The rules explanation for the tournament began – take-backs were allowed; be friendly and generous if your opponent is less experienced than you; feel free to ask to look at cards if you don’t know them; if you have a question, just ask the organiser and they will come and help. I had expected to be completely out of my depth but it felt like the floor was being brought up to meet me, to put me on an even standing as a beginner with those that had been playing two or three or four years longer than me.
After the rules explanation was the reading of the pairings for the first round but, before that, was some form of special announcement. I managed to make out “come from far away” and “Münster” and, looking around to find people staring at me, suspected that I was the topic of this announcement. Then, for having travelled so far to come and steal these kind peoples eggs right out of the hands, I was awarded a playmat. A playmat that I knew, without having to read the text, was the Winter 2015 Store Championship mat with the Day Job artwork, my favourite artwork in Netrunner. I knew this because I had been hunting for on ebay for 3 months and come up empty; and now I had one in my hand and it was all thanks to these lovely people.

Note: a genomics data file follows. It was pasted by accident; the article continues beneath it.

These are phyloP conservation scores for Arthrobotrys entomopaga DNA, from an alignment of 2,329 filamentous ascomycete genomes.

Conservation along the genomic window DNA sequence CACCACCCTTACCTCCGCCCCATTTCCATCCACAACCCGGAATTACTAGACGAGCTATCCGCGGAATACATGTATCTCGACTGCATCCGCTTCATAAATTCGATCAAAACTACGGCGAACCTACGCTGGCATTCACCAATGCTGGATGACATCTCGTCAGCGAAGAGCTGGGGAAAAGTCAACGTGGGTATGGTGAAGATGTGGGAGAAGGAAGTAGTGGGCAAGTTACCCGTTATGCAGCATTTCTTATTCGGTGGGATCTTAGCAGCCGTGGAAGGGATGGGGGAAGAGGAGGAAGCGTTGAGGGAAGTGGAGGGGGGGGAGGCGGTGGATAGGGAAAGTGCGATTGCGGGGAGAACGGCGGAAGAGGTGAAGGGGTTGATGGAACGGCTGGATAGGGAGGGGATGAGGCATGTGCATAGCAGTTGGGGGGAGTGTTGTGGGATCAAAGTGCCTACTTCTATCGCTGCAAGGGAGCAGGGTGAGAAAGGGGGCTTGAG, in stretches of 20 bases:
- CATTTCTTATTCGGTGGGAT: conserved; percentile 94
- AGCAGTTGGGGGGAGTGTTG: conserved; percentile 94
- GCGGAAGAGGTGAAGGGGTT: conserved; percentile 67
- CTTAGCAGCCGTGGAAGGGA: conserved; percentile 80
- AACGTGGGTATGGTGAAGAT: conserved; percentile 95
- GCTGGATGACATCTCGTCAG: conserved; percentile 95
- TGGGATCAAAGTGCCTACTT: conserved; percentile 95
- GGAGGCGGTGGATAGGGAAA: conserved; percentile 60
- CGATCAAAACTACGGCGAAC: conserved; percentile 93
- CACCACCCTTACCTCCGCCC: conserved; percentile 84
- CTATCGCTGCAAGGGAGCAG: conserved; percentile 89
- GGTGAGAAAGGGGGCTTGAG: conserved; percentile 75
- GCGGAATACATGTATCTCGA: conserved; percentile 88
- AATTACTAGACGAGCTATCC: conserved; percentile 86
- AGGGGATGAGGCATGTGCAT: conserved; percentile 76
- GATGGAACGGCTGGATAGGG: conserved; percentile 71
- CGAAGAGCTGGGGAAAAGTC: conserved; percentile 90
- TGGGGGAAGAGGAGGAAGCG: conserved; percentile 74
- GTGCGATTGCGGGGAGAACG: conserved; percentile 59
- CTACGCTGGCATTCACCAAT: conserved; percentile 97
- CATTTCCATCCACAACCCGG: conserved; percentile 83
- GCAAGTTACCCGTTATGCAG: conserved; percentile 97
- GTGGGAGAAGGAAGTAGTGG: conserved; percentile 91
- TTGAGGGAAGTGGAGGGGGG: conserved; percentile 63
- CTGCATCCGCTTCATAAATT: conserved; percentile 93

We played seven rounds throughout the day, each round consisting of a single 40 minute game where one of us played as Corp and the other as Runner. The pairings were made so that you would go up against someone with a similar score to you each round because, in the words of the organiser, “Netrunner games are most interesting when you play someone of a similar level and we want everyone to have a good time”. And a good time was exactly what we had.